STEP 3: If the budget allows, a set of matched anti-roll bars. If you add a larger 1" front bar such as Addco's and then the 7/8" rear bar you will have a car which corners much flatter with less understeer (but still lots of understeer). (Also available from The Fiero Store.) Remember, my premise is that for comfortable street driving we want enough understeer to keep the car stable and protect you from the occasional episode of brain fade. We want a daily driver, not a racer. Be sure to use urethane in the sway bar mounts and end links, we want instant reactions from the bars. This single step will have the greatest effect on overall feel. Some suggest that, the steering damper can be removed affording a slight improvement in steering response and feel.
STEP 4: Tires. Here your budget is the limit. On stock 13" wheels you are somewhat limited, however there may still be some decent 205/70X13 available, 195/70X13 are slightly undersize but close enough to keep the speedometer reasonably accurate. Either of these is an improvement over the 185/80X13 rim protectors which were stock. On stock 14" wheels sizes from 185/75X14 to 215/60X14 fit without problems. Any wider could be pushing things on the 6" alloy rims (don't even think about it on the 5.5" steel wheels). As wheel size increases so do number of choices. The most important factor here is that tires with some performance potential be used. Beware of the hyperperformance Z-rated rubber, it sticks like glue but costs big bucks and does not wear well, only use them if your budget can handle it.
Placing wider tires on the rear has very little handling advantage (actually increases understeer at higher cornering loads), but it looks good so you choose, just keep the tire type the same and don't go too far apart on the sizing.
The most radical I have seen on stock wheel sizes was a strange mix, asymmetric H-rated 185/70X14 tires on Grand Am wheels (same pattern different offset) on the front, with 215/60X14 H-rated directional tires on Fiero wheels at the rear. The difference in the wheels reduced his steering kickback slightly (his claim) because of the greater offset. The Fiero wheels have a pronounced rim while the Grand Am wheels are relatively flat which further exaggerated the size difference. The only claim that I can make is that it drove fine at around town speeds and the narrower tires did reduce steering effort at low speeds.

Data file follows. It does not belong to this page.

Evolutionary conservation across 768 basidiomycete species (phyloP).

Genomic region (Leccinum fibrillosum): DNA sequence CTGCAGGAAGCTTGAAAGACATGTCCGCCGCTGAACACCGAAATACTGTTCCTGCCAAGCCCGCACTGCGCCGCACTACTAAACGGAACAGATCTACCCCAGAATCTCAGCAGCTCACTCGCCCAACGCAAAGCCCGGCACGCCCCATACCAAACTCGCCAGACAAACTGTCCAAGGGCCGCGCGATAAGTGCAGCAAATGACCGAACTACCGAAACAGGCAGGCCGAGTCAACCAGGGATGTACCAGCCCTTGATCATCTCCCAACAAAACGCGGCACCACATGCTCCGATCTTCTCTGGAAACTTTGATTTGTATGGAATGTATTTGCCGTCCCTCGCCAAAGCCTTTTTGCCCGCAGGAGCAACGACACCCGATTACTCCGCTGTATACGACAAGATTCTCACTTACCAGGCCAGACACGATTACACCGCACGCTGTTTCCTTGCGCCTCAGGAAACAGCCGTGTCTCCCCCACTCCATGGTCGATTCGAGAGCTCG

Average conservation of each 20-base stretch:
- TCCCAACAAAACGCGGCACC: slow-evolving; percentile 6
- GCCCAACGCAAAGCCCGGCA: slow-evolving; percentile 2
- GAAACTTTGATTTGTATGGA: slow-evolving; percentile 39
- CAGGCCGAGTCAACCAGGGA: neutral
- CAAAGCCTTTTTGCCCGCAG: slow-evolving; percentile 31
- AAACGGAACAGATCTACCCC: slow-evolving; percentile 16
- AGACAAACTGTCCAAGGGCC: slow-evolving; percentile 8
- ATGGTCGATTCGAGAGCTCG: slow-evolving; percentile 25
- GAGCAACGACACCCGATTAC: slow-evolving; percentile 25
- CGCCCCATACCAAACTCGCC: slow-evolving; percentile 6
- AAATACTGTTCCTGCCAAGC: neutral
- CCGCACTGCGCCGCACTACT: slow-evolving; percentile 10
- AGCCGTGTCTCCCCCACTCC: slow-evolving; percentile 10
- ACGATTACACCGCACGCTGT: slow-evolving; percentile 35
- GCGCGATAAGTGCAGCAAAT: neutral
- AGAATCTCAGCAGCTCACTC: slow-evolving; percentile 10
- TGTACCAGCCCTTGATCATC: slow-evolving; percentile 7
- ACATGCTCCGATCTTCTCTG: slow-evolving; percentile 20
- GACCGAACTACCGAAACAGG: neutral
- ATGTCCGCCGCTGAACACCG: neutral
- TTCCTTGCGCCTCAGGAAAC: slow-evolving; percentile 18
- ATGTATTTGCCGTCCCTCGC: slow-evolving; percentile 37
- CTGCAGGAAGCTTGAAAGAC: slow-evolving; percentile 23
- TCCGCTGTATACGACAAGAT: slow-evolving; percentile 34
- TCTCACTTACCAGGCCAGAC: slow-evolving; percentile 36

STEP 5: Wheel alignment. Make sure it is at factory specs at least, this is satisfactory for most drivers. If you want to improve the response on the 1984-87 models try Slight negative camber front (0 to 1 degree) and rear (near 2 degrees). Rear must have at least some toe in (1/8", 1/16" at the front). Set the front for all of the caster it can give (achieved by moving spacers on the upper control arm mounts). If replacing the upper front ball joints slot the mounting holes to allow more camber adjustment, or get adjustable ball joints. This is not my area of expertise so look around for sites which publish alignment specs.
STEP 6: Now you have reached the limits of a relatively stock setup. Dipping a little into the more exotic solutions supplied by companies such as Ryane Motorsports we can tackle the bump steer issue with Ryane's fix, a new lower rear control arm which eliminates the toe links. This is costly but if you factor in the fact that this also eliminates four rod ends and replaces the control arm bushings, it may very well be a bargain. Herb Adams VSE has some suggestionsas well, Adams is an ex-GM engineer famous for the hot handling Firebirds of the 1970s and 80s .
STEP 7: Enjoy your car, I will stop here and leave the more radical work to the racers such as George Ryan.